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The Supreme Court reversed the circuit court’s summary judgment determination that an option agreement was supported by consideration and that the option price of $50,000 would be used in calculating the decedent’s wife’s elective share. After the decedent died without a will, a dispute arose between the decedent’s son and the decedent’s wife of more than thirty years about the disposition of the decedent’s one-half interest in the partnership he formed with his son. The son argued that he had a valid contractual option to purchase the decedent’s entire one-half interest in the partnership for $50,000 according to an option agreement executed between the father and son. The wife argued that her elective share should be based upon the full value of the partnership, which she valued at approximately $1 million. The Supreme Court agreed, holding (1) the option agreement was testamentary in nature, executed in the guise of a partnership agreement; (2) the option agreement contradicted the public policies and principles of the elective share statutory scheme and was unenforceable against the wife for the purposes of determining her elective share; and (3) the wife was entitled to her elective share of the decedent’s augmented estate, which included the value of the decedent’s undivided one-half interest in the partnership. View "Young v. Young" on Justia Law

Posted in: Trusts & Estates

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A parent who had court-appointed counsel in an abuse and neglect proceeding was not entitled to representation by court-appointed counsel once the abuse and neglect proceeding was dismissed and further action was brought in a domestic relations case. The Supreme Court held that, in this case, the circuit court correctly determined that because it had dismissed the abuse and neglect proceeding, Father was no longer entitled to court-appointed counsel to resolve a motion for custody, as the proceeding was a domestic relations case. The court, however, reversed the circuit court’s decision to continue the appointment of the guardian ad litem for the children in the domestic relations proceeding, holding (1) pursuant to Rule 47 of the West Virginia Rules of Practice and Procedure for Family Court, courts shall not routinely assign guardians ad litem for children in a domestic relations case but, rather, shall appoint a guardian ad litem only where the court is presented with substantial allegations of domestic abuse or other serious issues; and (2) in this case, the circuit court’s appointment of the guardian ad litem in the domestic relations proceeding was in error. View "In re Interest of Z.D." on Justia Law

Posted in: Family Law

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The Supreme Court answered three certified questions regarding the applicability of the West Virginia Governmental Tort Claims and Insurance Reform Act to claims made by an individual injured while attending the Mason County Fair by determining that either the immunity provisions of the Act or the public duty doctrine operated to prevent Petitioners from seeking liability against the Mason County Commission under the facts of this case. Petitioners alleged that the Commission was negligent for its alleged failure to prevent one of the petitioners from being insured at the fair. In support of their claims, Petitioner alleged that the Mason County Fair, Inc. and the Commission were engaged in a joint venture with regarding to the operation of the annual fair, and therefore, the Commission owed a duty to Petitioners that exceeded any general duty owed by any law enforcement agency to the public at large. The circuit court certified questions of law to the Supreme Court. The Supreme Court answered each of the reframed certified questions in the negative, holding that Petitioners could not succeed against the Commission on any of their theories. View "Pyles v. Mason County Fair, Inc." on Justia Law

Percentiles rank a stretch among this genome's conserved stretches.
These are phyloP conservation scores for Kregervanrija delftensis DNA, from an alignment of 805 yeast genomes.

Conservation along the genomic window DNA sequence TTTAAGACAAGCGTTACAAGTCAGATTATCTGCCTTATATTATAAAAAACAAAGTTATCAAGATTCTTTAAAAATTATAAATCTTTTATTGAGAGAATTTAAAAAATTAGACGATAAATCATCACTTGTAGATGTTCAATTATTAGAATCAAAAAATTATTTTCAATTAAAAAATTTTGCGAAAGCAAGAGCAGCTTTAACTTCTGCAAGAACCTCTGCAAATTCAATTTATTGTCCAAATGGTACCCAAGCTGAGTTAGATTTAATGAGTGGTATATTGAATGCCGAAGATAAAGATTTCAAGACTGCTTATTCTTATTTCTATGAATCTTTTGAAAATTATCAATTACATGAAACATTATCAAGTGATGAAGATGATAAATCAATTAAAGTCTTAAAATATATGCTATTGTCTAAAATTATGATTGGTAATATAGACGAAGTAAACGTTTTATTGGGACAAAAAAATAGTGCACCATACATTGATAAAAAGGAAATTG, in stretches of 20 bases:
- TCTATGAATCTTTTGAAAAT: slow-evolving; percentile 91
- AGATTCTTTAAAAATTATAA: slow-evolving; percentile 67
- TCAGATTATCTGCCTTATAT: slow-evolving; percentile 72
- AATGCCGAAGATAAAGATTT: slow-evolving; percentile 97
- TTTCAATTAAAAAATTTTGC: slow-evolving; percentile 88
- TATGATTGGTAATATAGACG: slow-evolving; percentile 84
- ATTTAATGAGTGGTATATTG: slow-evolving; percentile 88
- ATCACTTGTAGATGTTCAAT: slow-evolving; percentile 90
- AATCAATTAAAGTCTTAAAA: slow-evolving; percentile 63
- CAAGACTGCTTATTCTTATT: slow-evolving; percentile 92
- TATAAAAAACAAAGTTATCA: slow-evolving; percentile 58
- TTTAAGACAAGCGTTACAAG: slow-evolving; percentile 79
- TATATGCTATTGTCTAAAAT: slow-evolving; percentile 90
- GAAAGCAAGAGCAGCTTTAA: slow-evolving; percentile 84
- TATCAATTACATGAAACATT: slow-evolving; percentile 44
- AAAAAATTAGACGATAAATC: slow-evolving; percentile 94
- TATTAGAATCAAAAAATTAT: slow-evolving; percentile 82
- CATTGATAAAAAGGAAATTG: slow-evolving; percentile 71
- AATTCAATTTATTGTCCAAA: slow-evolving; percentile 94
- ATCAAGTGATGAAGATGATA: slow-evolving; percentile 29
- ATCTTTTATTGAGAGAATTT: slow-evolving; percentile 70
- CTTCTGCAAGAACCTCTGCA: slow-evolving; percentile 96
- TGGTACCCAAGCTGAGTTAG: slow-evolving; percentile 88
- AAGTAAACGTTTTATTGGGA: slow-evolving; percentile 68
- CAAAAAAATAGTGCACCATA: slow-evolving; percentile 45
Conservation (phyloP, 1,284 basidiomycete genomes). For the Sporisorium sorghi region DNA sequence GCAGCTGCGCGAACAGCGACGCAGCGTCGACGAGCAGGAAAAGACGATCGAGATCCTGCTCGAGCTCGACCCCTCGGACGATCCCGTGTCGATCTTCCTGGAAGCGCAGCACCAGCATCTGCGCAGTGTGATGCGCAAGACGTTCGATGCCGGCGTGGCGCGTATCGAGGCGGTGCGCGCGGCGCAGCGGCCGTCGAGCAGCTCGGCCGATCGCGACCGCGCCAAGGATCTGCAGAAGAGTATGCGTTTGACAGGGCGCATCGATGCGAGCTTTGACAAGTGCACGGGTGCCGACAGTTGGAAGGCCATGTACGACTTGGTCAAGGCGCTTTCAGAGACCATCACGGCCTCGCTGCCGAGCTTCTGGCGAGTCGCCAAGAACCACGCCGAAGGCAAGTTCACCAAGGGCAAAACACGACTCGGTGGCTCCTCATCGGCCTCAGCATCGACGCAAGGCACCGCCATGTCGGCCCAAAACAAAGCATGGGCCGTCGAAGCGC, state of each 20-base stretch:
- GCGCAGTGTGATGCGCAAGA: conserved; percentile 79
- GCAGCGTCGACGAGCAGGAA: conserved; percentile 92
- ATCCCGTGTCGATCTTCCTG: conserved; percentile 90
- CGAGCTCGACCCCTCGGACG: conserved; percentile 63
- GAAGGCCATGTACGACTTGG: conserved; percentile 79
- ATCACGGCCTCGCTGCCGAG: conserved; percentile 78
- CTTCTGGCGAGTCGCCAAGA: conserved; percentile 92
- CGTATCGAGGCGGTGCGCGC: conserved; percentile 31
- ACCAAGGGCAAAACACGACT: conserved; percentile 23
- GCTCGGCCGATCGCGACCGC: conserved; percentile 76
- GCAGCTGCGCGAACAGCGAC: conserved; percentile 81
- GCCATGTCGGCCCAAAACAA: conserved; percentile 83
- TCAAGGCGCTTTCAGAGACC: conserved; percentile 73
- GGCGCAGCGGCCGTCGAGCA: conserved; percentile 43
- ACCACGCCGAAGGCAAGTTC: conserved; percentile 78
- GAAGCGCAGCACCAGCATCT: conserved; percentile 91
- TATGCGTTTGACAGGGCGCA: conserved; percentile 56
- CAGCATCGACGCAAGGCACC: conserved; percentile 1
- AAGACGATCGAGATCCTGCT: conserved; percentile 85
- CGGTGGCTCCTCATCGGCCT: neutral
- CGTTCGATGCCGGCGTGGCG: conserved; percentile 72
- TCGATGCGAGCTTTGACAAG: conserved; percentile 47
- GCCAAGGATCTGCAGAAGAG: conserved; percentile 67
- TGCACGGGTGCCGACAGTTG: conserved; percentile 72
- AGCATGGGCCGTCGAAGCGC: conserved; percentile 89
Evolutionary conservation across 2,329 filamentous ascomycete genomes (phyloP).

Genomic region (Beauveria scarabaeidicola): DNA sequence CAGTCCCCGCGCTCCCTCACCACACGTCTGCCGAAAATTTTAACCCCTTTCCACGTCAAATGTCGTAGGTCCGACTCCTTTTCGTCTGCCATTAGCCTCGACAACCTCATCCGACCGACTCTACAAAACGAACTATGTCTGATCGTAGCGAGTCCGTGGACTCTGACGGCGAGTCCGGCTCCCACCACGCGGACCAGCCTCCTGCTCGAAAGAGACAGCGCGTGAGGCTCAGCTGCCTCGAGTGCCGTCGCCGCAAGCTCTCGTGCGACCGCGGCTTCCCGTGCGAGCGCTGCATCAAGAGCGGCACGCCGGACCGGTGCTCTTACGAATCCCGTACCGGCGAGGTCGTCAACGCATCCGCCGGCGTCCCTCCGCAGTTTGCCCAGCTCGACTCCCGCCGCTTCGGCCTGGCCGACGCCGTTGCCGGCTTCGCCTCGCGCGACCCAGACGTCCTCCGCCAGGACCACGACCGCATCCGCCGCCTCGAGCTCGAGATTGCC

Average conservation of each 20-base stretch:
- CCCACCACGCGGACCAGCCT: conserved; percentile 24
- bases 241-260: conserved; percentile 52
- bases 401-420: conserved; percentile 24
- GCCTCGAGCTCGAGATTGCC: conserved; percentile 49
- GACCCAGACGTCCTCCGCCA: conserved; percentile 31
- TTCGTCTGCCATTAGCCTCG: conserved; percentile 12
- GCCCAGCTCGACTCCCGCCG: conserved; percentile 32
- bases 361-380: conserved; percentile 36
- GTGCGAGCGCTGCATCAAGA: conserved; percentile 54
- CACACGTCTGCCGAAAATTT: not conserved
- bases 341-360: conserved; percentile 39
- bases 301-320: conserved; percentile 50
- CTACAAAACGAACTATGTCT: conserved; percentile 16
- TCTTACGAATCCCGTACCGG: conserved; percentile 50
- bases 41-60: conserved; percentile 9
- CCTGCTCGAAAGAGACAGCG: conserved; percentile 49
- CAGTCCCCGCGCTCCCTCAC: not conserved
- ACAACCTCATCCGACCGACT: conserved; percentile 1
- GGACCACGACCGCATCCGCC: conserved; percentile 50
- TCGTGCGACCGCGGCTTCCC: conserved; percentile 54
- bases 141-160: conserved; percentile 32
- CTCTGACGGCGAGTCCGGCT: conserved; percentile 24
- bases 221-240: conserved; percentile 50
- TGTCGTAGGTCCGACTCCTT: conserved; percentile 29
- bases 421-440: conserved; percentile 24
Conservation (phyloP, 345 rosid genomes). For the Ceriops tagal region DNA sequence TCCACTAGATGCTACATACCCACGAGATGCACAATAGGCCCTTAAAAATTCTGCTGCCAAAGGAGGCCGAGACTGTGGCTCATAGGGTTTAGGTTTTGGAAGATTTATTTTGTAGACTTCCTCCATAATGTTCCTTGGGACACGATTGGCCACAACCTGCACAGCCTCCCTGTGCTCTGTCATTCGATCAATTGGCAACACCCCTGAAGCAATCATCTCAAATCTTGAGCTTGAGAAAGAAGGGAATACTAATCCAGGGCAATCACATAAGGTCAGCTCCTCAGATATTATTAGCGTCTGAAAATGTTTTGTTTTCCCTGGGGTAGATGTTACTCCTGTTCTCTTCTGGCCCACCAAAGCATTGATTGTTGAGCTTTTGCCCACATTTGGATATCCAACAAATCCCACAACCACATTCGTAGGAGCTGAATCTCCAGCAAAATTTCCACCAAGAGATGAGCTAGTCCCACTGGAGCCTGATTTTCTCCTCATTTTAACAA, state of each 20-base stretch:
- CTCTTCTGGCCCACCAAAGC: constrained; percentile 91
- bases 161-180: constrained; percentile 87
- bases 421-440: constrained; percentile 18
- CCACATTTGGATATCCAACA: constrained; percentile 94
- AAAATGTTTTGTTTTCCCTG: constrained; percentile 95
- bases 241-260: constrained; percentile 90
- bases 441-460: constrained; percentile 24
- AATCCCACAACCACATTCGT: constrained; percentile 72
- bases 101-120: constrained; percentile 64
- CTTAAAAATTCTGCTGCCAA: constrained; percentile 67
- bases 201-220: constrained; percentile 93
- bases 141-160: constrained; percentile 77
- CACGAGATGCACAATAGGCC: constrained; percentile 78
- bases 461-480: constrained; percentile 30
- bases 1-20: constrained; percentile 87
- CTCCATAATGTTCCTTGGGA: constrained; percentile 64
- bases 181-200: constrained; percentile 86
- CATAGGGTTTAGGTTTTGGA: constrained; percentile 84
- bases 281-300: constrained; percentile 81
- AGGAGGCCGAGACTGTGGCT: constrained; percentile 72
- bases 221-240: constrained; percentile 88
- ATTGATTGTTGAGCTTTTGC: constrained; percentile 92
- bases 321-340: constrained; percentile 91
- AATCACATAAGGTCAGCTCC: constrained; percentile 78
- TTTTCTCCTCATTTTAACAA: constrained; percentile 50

Posted in: Personal Injury

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The Supreme Court issued a writ of prohibition requested by the Fairmont State University Board of Governors (Fairmont State) prohibiting the circuit court from hearing a lawsuit against it and the West Virginia Higher Education Policy Commission (HEPC), holding that venue was not proper in the Circuit Court of Marion County. Some faculty members at Fairmont State sued the Board of Governors and the HEPC in Marion County Circuit Court, alleging, among other things, that Fairmont State violated the West Virginia Open Meetings Act and that it did not fully comply with Plaintiffs’ Freedom of Information Act request. Fairmont State and the HEPC filed motions to dismiss the lawsuit based on improper venue, asserting that lawsuits against state agencies must be filed in Kanawha County. The circuit court denied the motions to dismiss. In response, Fairmont State filed this petition for a writ of prohibition. The Supreme court granted the writ, holding that the lawsuit against Fairmont State and the HEPC must be filed in the Circuit Court of Kanawha County. View "State ex rel. Fairmont State University Board of Governors v. Honorable Patrick N. Wilson" on Justia Law

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The Supreme Court affirmed the order of the circuit court upholding the decision of the Office of Administrative Hearings (OAH) affirming the order of the West Virginia Division of Motor Vehicles (DMV) revoking Petitioner’s driver’s license, despite a nearly two-year delay between Petitioner’s arrest for driving under the influence of alcohol (DUI) and the license revocation. On appeal, Petitioner argued that the procedural delays were so unreasonably excessive that they violated his constitutional rights to due process. The Supreme Court disagreed, holding that the circuit court correctly found that Petitioner demonstrated no prejudice by either the delay of the DMV in issuing the revocation order or the delay in the OAH’s issuing its final order. View "Straub v. Reed" on Justia Law